The Palestinian requirement for a meaningful negotiations process is an implementation of past agreements and clear terms of reference. Therefore, a full Israeli settlement freeze and Israel's recognition of the 1967 border are both elements that can make the difference between peace or continuation of the occupation. Palestine cannot be blamed for not engaging in negotiations after having fulfilled all its Road Map obligations and reaffirmed its commitment towards a two-state solution. Palestine will not engage in any negotiations process if it does not conduct a real, comprehensive and just solution. We will not accept any pressure to compromise our national rights for the sake of a meaningless negotiations process.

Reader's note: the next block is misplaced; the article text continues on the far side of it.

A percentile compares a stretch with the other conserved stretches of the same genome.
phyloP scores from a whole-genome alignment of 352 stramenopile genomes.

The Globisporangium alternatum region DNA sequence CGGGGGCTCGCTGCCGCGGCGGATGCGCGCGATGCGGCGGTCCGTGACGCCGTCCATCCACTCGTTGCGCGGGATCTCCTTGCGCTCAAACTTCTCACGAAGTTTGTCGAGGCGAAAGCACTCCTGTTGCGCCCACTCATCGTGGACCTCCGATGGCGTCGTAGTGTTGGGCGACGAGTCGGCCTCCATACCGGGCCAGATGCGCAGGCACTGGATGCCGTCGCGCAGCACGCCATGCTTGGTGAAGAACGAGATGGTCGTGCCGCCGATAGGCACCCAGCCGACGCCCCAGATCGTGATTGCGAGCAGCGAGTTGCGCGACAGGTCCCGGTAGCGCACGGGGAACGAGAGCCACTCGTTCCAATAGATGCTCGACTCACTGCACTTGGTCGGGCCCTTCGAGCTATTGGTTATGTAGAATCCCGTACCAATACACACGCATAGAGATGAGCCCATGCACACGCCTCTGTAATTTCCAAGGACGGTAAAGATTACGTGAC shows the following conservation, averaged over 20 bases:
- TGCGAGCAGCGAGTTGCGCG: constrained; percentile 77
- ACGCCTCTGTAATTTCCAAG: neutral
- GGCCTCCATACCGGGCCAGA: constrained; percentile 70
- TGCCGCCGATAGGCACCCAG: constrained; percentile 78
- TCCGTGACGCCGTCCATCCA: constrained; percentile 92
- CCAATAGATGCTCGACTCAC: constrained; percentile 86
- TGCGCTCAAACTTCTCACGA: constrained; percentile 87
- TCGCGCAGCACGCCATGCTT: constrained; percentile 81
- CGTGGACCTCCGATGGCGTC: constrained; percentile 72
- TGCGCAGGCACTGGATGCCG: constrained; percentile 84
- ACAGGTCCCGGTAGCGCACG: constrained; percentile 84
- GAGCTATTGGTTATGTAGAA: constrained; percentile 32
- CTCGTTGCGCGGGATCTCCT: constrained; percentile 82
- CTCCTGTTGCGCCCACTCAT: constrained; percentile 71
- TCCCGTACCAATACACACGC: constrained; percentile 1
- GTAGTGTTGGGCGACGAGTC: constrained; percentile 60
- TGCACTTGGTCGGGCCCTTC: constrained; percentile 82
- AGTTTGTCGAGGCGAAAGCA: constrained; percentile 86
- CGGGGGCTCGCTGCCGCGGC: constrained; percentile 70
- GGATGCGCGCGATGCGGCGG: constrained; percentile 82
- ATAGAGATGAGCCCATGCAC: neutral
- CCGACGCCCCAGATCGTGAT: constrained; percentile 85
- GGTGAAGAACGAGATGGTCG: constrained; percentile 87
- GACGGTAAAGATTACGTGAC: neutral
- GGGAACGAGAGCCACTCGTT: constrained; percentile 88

The National editorial last week, Concession on 1967 borders is last-ditch effort, misrepresented my views by saying that my statement on returning to negotiations with a full settlement freeze implied that we are no longer asking for recognition of the 1967 border. Indeed, as the editorial suggests, we will continue taking the path of international diplomacy and popular non-violent resistance. Our right to self-determination is not based on negotiations and our state on the 1967 borders has been recognised by 132 countries. We are not backtracking.

If Israel does not want to respect international law and implement previous agreements, it cannot be considered a partner for peace. Rather, it has to be held accountable for choosing to perpetuate the occupation and colonisation of our land and our people over a just and lasting peace. Our aim is not to manage the conflict by being involved in a never-ending process. Two states on the 1967 border is our position, which has been endorsed by the Arab League, the Organisation of the Islamic Conference and the rest of the international community.